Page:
Over the last few months, I’ve been able to up my game on social media. 3 hourly feeds throughout the day and night give good opportunities to share a post, to follow some Twitter accounts or to upload an Instagram photo. I’ve gradually started to become a tiny bit more strategic, and I’ve seen my likes, my followers and my re-tweets increasing.
One form of social media that I was being fairly passive about was Pinterest. If I saw something interesting, especially if I wanted to refer back to it later, I’d pin it to one of my boards. But I was definitely not being strategic, or in any way proactive, about it.
The thing is, I loved Pinterest a few years ago. I was fairly early user of it, back in early 2012, and I loved it. The ideas, the recipes, the life hacks (before I even knew what a life-hack was). I spent hours looking for nursery designs, and wondering why it was essential to make your own box-mix cake rather than making a normal sponge. Of all the social networks, Pinterest was my happy place.
But around a year ago, something changed. My feed became less about what my friends had pinned and more about what Pinterest thought I’d like. I was clicking through to websites where the pins seemed to promise something brilliant, but the blog post didn’t deliver. Rather than new or interesting ideas, I was seeing more adverts, more sponsored posts, more meaningless content. I fell out of love with Pinterest.
But last week, at Blog On MSI, I heard Elizabeth Sellers give a talk on Pinterest Advanced.
Elizabeth is a Pinterest UK ambassador, so she really knows her stuff about Pinterest. She blogs at Rosalilium, and I had come across her on Twitter before. She’s a really successful blogger, so I admit to having a bit of a thrill when I realised she was the speaker.
As I said before, I used to love Pinterest. But what I really liked about her talk was that she was staying true to what I liked about Pinterest: the ideas, the tutorials, the journey of discovering an amazing blog when you’ve got no idea how you got there.
10 Techniques for Advanced Pinning
- 1. Pinterest isn’t about networking
Instead, it’s about visual discovery, taste and aesthetics. It’s not about who you know, but about what you know, and how you present it.
Pinners almost use Pinterest before Google. They look for ideas way before they know what they really want. Pinterest helps them to work out what they want. I know I definitely do this: I’ve searched for ‘Boys Bedroom’ many times before narrowing down the colour scheme, the theme and then the products that I want to buy.
2. Pinterest is about celebrating, educating and inspiring
Pinners use Pinterest for these reasons: to celebrate something, for example, a baby shower. They then educate themselves: their essentials for newborns. Pinterest also inspires them, with ideas for decorating the nursery. Pins need to be celebrating, educating or inspiring.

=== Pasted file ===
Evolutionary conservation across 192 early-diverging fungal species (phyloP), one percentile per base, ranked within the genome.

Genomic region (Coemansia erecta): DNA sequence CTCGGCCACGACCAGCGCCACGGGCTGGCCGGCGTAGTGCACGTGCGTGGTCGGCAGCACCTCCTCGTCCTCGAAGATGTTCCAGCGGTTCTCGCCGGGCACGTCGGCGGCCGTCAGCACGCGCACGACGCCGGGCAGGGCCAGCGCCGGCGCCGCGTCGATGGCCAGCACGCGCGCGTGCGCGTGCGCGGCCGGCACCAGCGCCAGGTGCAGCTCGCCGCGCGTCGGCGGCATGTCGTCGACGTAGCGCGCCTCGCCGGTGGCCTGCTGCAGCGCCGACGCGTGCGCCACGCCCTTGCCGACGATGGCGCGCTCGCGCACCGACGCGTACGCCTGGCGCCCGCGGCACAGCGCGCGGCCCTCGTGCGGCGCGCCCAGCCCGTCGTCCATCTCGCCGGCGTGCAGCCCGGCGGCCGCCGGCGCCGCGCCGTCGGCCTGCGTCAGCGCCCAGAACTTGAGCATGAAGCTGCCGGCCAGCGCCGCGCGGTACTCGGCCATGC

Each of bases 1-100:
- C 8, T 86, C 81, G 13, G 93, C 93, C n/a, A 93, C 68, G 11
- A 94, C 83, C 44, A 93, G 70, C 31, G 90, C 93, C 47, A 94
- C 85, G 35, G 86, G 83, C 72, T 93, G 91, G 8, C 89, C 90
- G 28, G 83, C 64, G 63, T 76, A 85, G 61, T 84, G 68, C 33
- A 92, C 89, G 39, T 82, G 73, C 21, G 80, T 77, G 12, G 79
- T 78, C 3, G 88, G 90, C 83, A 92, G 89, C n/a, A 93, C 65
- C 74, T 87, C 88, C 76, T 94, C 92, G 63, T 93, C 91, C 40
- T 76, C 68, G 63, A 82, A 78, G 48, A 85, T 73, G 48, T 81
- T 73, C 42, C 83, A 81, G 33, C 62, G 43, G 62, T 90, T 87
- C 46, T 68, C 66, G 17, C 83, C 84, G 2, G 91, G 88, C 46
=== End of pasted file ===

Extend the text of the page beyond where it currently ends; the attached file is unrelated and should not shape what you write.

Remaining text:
3. You need to consider your Pinterest boards like you do your brand
I’ve been working on this. So now, all my Pinterest boards have a better thought-out title. I’ve reorganised a random board I had entitled ‘Hints and Tips’ into three, much more useful, boards:
Hopefully, these will be helpful in getting my readers organised too!
4. Pinners start early
Pinterest sees activity months before an actual event. So Christmas pins start becoming popular in December. Halloween is becoming a huge event in the UK, and Pinterest sees massive spikes in Halloween related searches during September and October. We need to make sure our pins are relevant.
The key events in the UK calendar are Mother’s Day, Glastonbury (I was surprised about that one), Back to School, Halloween and Christmas.
5. Busy boards do well
Pinterest algorithms like boards with more than 45 pins. Using secret boards is a good way to get around this – if you’re pinning something onto a new board, keep it secret. Then, when it reaches 45 pins, make it public.
6. Make your pins helpful
Pins with detailed descriptions, step by step instructions and how-tos will do well. Lists are also very successful.
7. Convert to a Business Account if you’re a blogger
I knew I had to do this to get Rich Pins. However, I thought it would be a real pain. I did it early last week and it literally took me one click. That’s it. You can convert your account here.
8. Use Rich Pins
This is on my to-do list for this week. Elizabeth has a tutorial which I will be using here.
9. Promote your Pinterest presence
I would really love it if you followed me on Pinterest. I pin lots of things which are interesting, useful and inspiring. – There you go, presence promoted!
10. Use Pinterest Analytics
Once you’re set up as a business account, you can see who is pinning what from your site. This is brilliant! Ultimately, it will help you tailor your pins – and your posts – to suit your audience even more.
Since Elizabeth’s talk, I’ve completely reorganised my Pinterest boards. I’m back pinning the things I love, things which inspire me and things which are helpful. I’d love it if you came to follow me over on Pinterest.